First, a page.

home of such plaintiff and, as a result thereof,
  caused the unlawful detention of the plaintiff,
  in the course of which he was subjected to abuse.
  And, further, that the defendants Howard Pierson,
  John Bosquette, and Edward Bray, without a
  warrant and without probable cause, on or about
  the hour of 10:00 A.M., on October 29, 1958,
  caused the unlawful arrest and detention and
  false imprisonment of the plaintiff until 4:30
  P.M. of that day, in the course of which
  detention they denied him the right to appear
  before the nearest magistrate or judge in the
  County without unnecessary delay, and further
  subjected him to abuse.

    "It is the general theory of the case of the
  plaintiff James Monroe that as to each of the
  defendants above their conduct to him was
  unlawful and unreasonable and otherwise violative
  of his constitutional rights. It is the theory of
  all of the plaintiffs, including James Monroe,
  that on or about October 29, 1958, at the hour of
  5:45 A.M. more or less, the defendant Frank Pape
  unlawfully entered their home, unlawfully
  subjected their home to an unreasonable search
  and seizure and, in the course thereof,
  unlawfully detained them and subjected them to
  abuse, in violation of rights granted to them by
  the Constitution and Laws of the United States.

    "The theory of the defendants in the case is
  that the order of arrest without a warrant issued
  by the defendant Edward Cagney was issued upon
  probable cause and was lawful; that entry into
  the apartment of the defendants for the purpose
  of performing an arrest of the plaintiff James
  Monroe by the defendant Frank Pape and other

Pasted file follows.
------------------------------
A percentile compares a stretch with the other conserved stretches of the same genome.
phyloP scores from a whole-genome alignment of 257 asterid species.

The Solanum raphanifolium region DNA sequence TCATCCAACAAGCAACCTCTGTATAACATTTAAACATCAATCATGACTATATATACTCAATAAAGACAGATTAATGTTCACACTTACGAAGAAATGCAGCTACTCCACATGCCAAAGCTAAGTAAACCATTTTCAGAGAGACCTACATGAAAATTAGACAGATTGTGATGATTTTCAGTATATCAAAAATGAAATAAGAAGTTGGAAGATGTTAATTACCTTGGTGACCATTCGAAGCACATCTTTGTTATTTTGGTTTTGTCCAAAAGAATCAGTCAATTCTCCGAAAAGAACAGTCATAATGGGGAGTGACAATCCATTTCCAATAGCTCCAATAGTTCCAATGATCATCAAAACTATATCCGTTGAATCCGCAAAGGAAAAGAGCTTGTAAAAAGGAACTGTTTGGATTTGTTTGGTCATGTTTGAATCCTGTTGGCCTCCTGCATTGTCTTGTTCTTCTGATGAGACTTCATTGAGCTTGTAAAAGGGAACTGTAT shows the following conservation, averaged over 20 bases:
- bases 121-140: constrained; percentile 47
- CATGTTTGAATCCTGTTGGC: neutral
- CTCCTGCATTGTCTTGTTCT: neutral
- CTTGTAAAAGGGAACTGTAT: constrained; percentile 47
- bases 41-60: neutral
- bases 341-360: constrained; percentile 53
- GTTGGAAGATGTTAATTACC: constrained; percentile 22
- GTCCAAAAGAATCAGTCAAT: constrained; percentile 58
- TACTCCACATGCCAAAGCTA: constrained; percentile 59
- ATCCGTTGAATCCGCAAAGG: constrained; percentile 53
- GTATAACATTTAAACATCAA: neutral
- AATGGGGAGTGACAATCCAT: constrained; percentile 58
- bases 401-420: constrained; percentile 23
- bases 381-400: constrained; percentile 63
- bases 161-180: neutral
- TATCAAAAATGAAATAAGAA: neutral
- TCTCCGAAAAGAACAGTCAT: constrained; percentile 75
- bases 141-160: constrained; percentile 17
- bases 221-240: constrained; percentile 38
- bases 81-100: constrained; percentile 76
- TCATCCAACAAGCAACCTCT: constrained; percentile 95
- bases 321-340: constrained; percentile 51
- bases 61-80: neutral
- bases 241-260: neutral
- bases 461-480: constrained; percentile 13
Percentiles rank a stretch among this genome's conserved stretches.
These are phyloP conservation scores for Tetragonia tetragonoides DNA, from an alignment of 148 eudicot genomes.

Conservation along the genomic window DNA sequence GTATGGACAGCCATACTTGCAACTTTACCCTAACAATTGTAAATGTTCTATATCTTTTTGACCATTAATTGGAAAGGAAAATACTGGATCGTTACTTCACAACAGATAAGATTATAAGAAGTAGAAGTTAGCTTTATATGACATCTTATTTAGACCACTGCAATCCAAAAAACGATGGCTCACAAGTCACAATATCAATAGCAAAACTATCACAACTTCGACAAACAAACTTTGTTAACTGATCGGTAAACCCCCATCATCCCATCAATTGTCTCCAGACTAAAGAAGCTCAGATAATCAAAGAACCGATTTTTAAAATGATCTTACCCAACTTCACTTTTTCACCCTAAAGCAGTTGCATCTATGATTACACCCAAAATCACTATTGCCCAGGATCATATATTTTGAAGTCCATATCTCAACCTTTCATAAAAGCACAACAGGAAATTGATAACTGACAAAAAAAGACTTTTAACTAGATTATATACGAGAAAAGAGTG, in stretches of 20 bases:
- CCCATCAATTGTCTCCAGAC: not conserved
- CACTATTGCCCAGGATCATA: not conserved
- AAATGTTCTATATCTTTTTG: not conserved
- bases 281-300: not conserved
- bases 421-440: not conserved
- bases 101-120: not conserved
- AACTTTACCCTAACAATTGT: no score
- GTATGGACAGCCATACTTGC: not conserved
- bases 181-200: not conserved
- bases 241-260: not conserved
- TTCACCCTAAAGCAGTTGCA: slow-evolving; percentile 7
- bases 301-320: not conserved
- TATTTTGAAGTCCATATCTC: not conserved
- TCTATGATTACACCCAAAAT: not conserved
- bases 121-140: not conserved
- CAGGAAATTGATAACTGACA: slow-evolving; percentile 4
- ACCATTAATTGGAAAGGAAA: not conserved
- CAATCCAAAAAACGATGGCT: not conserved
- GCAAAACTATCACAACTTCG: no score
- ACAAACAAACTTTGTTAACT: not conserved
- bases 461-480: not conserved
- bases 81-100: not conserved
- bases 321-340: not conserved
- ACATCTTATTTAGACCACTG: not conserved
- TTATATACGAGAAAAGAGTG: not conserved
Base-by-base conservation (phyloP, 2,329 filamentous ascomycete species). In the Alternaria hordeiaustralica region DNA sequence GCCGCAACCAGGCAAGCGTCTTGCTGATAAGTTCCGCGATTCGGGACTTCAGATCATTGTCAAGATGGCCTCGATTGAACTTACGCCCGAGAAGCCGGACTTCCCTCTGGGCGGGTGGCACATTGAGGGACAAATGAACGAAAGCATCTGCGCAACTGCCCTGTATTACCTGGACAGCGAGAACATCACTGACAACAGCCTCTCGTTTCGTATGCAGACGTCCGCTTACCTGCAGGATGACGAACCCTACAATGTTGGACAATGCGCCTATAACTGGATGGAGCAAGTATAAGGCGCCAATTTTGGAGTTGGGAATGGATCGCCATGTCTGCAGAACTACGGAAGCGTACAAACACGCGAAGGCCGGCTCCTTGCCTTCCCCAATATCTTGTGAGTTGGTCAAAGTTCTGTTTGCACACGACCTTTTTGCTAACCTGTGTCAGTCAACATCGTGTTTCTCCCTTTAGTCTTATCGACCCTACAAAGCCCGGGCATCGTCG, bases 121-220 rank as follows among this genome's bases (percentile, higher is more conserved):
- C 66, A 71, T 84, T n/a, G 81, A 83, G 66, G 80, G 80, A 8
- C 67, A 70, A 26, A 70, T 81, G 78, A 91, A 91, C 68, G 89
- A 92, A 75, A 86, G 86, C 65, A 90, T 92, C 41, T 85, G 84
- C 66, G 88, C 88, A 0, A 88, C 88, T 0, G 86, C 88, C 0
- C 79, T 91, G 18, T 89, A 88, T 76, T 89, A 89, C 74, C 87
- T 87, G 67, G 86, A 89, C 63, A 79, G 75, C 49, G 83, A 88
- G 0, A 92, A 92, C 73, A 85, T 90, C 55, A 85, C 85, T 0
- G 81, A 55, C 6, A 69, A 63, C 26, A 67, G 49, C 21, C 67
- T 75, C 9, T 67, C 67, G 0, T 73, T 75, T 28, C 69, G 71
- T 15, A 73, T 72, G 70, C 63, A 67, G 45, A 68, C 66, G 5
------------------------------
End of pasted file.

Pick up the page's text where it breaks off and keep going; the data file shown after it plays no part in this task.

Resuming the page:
officers under his command was performed
  according to law; that it was unnecessary that he
  have an arrest warrant or a search warrant; that
  neither the arrest of James Monroe nor the search
  of the home was performed illegally or in an
  unreasonable manner; that the detention of James
  Monroe which followed was in accordance with law
  and was reasonable; that his further detention,
  from 10:00 A.M. to 4:30 P.M., on October 29,
  1958, did not constitute a new arrest and
  detention, but was a lawful detention; and that
  in the course thereof he was not abused and that
  all of the acts of the defendants were lawful;
  that the plaintiffs were at no time abused; that
  none of the acts of the defendants were
  unreasonable; and that no rights guaranteed to
  the plaintiffs by the Constitution and Laws of
  the United States in any manner were denied to
  any of the plaintiffs.

 
    "And now I shall give you certain special
  instructions with relation to the law of arrest
  and search and seizure, to be applied to this
  case. This is an area of law requiring of lawyers
  years of study to fully understand, but there are
  certain basic principles which, if carefully
  presented and attentively received, can serve all
  of us adequately in our acquiring the law to be
  applied to the facts of this case.

    "In the course of these special instructions
  many terms will be used which are peculiar to the
  field of law enforcement and with which all of us
  are acquainted. For example, we all know that an
  `arrest' signifies the restraint of a person by
  or on behalf of state or governmental authority,
  serving as the commencement of a detention or
  imprisonment of that person within the physical
  custody of that authority.*fn4 We all know that
  a `search' implies the authoritative invasion and
  quest and generally an examination of or into the
  person, the property, the premises or the
  personal effects of a person for the purpose of
  locating a person or thing or fact material to an
  issue at law.*fn5 And we know that a `seizure'
  implies the taking possession by lawful authority